Business knowledge helps the CX team understand and support colleagues while building coalitions and capabilities for long-term sustainable growth.
You’ve read posts, article and books. You know your business will gain from changing how you look after customers. But words like customer centricity, personalisation, emotional responses and other jargon cause your decision makers to open their eyes like bunnies in head lights, get run down or run away. They need practical ways of starting your journey to deliver enhanced customer experiences.
To form customer experience management habits, it must pay back. Not only financially, but through employee engagement and cultural changes. Use one of these five tips to kick start your activity, it’s your choice how far to go – but be warned delighting customers is addictive.
Gather your customer feedback, review and take action
If you want the jargon, we call this Voice of the Customer. It’s my favourite route into customer experience management because results are quick.
- At its simplest, Voice of the Customer recovers customer satisfaction.
- Going further, Voice of the Customer supports continuous improvement.
- Further still, customer feedback can inform the strategy and design of your products, services and customer touchpoints.
Well-executed Voice of the Customer gives insight into the future customer expectations and directs market research and development projects.
When individuals give negative feedback, and your team fixes it that customer smiles. When you have many customers, clearing their issues creates brand loyalty, hence the vast investments in customer service. However, focusing on individuals has two problems:
- the silent majority.
- resolving the same problem over and over in a bad Groundhog Day remake.
You must do more. You must involve other people and stop these issues at source.
Using customer feedback to fix products, services and customer touchpoints is the gold seal of Voice of the Customer. Instead of responding to customers piecemeal, you can prevent poor experiences, delighting more customers.
Build customer personas and use them to test and update your value proposition
Your products, services, the way you relieve customer pains and deliver gains add up to your value proposition.
Many businesses have unwritten value propositions which develop and grow over time. Unwritten value propositions cannot be shared or used as a standard in decision making. When a few people hold your value proposition in their heads, they assume customer needs and may miss the mark.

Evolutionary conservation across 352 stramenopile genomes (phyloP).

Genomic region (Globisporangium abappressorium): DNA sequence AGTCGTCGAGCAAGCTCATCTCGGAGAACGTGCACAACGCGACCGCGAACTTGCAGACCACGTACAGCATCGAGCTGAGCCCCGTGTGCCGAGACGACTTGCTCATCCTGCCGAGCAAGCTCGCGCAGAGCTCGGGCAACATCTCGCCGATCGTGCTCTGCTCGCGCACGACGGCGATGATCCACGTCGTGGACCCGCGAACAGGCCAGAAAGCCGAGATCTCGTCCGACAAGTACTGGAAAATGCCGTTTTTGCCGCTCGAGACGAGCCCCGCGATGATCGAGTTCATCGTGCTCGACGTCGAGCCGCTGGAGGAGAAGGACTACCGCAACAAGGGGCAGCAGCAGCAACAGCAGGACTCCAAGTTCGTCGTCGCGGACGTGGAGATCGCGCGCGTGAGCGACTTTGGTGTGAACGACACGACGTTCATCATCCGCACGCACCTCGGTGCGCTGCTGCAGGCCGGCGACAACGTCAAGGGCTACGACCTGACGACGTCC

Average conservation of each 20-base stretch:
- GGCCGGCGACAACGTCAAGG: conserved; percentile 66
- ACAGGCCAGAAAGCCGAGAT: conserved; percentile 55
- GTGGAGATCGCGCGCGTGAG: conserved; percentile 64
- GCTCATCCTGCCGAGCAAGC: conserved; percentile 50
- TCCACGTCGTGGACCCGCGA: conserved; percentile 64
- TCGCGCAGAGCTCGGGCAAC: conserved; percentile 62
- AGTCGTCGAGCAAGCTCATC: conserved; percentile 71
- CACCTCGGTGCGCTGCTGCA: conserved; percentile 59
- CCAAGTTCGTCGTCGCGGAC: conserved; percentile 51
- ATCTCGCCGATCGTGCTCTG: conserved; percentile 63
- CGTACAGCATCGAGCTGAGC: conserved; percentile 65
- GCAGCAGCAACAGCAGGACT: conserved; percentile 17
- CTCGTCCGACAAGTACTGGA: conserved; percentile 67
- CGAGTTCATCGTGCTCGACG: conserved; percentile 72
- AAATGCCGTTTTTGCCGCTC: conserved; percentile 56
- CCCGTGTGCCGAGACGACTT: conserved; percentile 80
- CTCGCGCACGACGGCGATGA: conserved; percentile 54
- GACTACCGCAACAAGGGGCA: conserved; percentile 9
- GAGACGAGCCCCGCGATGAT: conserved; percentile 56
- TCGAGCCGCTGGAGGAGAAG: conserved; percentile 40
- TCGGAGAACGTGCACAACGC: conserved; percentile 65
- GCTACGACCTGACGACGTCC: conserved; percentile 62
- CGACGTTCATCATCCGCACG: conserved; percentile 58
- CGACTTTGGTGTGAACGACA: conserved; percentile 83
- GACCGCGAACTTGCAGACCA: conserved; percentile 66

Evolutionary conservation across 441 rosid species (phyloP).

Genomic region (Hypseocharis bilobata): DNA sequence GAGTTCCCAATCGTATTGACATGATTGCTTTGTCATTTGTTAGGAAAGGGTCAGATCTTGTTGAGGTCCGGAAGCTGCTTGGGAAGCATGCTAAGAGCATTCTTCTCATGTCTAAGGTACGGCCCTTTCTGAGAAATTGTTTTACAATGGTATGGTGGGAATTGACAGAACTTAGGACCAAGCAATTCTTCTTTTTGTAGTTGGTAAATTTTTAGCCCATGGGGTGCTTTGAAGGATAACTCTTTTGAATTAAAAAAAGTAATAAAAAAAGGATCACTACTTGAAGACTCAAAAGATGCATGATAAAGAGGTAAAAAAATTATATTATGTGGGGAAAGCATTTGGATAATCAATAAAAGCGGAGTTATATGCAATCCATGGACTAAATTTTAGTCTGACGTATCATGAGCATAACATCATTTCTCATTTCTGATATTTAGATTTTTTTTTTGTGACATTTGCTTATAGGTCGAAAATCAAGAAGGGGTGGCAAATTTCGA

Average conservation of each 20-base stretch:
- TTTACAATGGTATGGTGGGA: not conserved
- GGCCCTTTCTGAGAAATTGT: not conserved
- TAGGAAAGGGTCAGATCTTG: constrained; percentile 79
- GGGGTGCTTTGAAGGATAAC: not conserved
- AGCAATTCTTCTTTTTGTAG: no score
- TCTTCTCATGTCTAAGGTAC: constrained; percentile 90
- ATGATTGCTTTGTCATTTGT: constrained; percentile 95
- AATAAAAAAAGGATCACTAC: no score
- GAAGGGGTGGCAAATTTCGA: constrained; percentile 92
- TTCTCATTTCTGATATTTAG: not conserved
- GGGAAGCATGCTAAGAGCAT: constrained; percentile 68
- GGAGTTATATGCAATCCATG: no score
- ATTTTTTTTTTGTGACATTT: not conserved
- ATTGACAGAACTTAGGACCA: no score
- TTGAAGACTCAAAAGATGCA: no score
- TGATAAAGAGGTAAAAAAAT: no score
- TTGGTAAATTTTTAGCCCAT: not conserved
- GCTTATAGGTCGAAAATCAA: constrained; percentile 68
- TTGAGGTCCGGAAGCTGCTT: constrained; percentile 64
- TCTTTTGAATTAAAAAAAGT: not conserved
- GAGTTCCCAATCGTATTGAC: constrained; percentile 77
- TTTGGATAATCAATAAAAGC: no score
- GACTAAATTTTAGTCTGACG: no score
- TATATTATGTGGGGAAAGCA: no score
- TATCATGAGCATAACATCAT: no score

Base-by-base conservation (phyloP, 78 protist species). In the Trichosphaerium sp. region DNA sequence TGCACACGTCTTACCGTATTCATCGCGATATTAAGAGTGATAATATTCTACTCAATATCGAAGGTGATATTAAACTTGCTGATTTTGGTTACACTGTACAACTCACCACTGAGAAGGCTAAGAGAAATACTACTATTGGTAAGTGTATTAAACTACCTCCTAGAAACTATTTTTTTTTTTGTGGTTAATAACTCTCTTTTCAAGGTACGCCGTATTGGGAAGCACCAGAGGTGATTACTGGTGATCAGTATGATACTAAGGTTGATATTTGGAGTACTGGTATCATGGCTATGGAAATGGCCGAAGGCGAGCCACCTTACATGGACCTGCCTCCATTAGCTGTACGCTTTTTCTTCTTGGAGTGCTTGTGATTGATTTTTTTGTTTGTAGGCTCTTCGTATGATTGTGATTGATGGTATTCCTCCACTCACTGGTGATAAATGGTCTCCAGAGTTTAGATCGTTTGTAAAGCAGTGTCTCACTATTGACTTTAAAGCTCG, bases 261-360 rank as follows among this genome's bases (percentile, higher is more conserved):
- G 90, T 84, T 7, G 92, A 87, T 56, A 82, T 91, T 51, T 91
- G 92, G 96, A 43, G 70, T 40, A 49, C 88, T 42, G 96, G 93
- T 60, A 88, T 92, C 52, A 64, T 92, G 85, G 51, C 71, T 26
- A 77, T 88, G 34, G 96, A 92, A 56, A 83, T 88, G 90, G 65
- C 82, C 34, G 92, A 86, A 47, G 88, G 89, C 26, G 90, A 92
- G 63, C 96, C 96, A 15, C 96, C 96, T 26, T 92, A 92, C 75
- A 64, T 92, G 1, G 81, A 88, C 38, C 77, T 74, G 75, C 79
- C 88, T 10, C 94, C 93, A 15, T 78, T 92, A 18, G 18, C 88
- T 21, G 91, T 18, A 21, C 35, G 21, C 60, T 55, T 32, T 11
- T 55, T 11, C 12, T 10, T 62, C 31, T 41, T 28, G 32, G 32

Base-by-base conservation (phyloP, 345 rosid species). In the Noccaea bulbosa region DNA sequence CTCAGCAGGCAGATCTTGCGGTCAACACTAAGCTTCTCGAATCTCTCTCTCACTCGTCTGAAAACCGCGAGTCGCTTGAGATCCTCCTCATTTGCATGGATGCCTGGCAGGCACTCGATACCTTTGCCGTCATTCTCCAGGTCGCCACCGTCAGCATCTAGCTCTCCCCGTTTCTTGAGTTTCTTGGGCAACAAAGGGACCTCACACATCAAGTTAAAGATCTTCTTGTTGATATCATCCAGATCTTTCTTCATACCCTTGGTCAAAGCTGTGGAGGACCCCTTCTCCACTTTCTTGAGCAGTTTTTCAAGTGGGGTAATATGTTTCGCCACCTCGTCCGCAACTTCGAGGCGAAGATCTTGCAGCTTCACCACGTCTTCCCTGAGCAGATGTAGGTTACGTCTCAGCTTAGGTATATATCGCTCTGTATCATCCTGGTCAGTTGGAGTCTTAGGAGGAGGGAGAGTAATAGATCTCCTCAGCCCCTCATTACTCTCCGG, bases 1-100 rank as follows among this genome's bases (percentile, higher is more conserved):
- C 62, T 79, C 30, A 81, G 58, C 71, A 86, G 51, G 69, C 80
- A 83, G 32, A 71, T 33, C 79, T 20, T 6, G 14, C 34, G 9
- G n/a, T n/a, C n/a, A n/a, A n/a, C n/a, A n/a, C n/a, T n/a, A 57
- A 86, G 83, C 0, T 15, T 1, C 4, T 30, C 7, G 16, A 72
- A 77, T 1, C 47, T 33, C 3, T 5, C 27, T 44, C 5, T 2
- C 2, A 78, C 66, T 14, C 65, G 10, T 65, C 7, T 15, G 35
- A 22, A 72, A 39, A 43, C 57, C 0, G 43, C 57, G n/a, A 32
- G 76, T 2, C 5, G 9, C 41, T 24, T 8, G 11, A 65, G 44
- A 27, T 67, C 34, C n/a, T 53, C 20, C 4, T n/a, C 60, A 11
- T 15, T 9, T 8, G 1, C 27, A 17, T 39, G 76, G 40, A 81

Before you can meet your customers’ needs (execute your value proposition), you need to know them. Two great workshop exercises increase understanding and help people align their day jobs to customer value. The first is the customer persona; it’s more than a marketing avatar. It goes deep into the jobs our customers are doing, their pains and the gains they hope to achieve. Notice how the persona aligns with the value proposition. To start quickly or include more stakeholder in B2B companies, use empathy mapping. The empathy map combines the customer persona and value proposition in one easy-to-use tool.
Map the customer journey
Another method to bring teams together and kickstart your customer focus is customer journey mapping. Map each customer touchpoint with your brand, products and services. Like Voice of the Customer, you can use journey maps to improve customer experience and start a cultural change in your business. In fact, customer journey maps help you frame customer feedback.
Review one product, service or customer touchpoint
Voice of the Customer, value propositions and customer journey maps may require more investment than you can afford today. Here’s a quick, direct alternative. Use data to pick a less popular product or service or a touchpoint with negative feedback. Focus on it.
- Understand the cost to your business of poor performance.
- Agree what would fix customer perceptions.
- Change your products, services and customer touchpoints to improve reviews, boost sales or turn around feedback.
Ideally, use the costs to identify the biggest bang for your buck.
Show the benefits of two or three projects, then your team will seek more.
Review a customer paper at every board meeting
The four interventions described above improve customer experience and business performance. But they depend on people having time. A ‘hearts and minds’ exercise will garner support and release resources.
Your board includes people whose first concern is money, others focus on reputation yet others put employees first. To gain everyone’s support, motivate each person with a single story:
- Share the Voice of the Customer – present written feedback, voice recordings or videos. Show your decision makers an authentic experience or ask them to experience it first-hand.
- Calculate the costs of poor customer experiences, be as specific as possible around a particular touchpoint, customer segment or issue.
- Show how customer talk about your business in public.
- Consider the impact on employees. Hard metrics such as overtime give insight, but absence / well-being, achievement of goals and other trickier metrics tell stronger tales.
- Remember to compare against operational metrics. The best customer experience teams understand the relationship between business performance and customer experience.
Don’t just present problems, recommend solutions – sometimes a fix, on other occasions a project to better understand and resolve issues.
If you are keen to improve your customer experience, any of these tips will help you start. Please be careful once you share the secret of sustained success, everyone will want more.